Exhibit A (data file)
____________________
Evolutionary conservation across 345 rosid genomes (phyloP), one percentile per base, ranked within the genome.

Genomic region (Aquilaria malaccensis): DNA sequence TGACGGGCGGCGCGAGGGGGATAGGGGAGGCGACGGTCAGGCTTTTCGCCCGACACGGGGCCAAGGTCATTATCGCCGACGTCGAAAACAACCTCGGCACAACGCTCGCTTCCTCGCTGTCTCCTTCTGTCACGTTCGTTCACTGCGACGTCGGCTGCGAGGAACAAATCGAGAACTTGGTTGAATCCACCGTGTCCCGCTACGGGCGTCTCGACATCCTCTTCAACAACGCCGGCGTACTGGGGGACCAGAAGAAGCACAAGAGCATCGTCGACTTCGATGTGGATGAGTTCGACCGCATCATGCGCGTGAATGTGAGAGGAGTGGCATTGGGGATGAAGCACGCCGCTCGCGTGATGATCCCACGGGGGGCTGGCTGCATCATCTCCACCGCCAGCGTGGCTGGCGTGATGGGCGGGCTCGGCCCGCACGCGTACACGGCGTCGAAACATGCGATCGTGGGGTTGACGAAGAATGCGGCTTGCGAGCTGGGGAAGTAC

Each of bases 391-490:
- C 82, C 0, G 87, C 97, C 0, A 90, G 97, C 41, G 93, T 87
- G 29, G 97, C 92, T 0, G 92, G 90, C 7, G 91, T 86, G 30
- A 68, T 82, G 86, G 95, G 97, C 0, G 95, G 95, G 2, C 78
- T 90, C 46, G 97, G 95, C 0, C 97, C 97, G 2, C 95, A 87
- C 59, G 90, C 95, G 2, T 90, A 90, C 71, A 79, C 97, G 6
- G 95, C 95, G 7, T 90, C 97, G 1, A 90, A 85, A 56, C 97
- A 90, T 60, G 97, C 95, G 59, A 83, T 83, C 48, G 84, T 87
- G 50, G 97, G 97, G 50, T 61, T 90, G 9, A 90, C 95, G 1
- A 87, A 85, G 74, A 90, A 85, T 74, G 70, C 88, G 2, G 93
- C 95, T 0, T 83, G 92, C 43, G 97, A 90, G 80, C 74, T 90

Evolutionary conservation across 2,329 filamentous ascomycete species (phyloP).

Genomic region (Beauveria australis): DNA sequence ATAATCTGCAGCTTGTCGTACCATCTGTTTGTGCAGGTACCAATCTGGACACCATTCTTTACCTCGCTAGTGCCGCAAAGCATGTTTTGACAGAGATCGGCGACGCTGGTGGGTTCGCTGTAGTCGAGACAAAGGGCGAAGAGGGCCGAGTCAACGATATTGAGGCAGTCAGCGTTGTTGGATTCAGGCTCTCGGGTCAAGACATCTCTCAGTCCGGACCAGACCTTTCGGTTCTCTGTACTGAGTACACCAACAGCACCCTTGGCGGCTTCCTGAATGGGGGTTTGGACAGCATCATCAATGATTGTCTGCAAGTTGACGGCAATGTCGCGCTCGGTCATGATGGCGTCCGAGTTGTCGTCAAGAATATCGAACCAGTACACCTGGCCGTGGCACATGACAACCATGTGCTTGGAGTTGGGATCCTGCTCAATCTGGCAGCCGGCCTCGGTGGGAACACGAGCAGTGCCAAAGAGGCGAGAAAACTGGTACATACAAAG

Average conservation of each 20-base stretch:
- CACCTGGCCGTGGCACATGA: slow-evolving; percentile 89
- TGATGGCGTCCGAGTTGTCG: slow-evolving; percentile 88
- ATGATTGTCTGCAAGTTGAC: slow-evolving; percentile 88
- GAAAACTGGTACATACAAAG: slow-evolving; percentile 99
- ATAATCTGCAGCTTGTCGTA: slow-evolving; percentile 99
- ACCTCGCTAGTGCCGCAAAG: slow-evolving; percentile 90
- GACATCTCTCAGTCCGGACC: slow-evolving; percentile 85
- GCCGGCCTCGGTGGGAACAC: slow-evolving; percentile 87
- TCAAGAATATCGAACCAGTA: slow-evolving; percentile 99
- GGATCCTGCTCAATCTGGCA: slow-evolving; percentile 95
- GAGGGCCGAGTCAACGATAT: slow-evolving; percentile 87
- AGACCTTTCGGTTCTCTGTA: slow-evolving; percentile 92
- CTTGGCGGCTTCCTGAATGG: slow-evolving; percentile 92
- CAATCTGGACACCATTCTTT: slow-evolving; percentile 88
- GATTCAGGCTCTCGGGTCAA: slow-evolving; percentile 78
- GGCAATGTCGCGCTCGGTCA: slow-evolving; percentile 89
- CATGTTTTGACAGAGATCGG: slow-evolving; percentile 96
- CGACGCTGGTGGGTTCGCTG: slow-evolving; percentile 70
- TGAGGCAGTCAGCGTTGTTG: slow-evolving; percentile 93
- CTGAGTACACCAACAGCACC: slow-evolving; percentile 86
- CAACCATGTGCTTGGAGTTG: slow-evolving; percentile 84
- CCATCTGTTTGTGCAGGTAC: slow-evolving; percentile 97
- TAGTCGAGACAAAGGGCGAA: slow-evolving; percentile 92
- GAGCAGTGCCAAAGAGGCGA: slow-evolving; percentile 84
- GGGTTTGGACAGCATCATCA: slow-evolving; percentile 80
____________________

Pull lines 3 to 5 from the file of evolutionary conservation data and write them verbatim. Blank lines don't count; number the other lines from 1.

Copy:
Each of bases 391-490:
- C 82, C 0, G 87, C 97, C 0, A 90, G 97, C 41, G 93, T 87
- G 29, G 97, C 92, T 0, G 92, G 90, C 7, G 91, T 86, G 30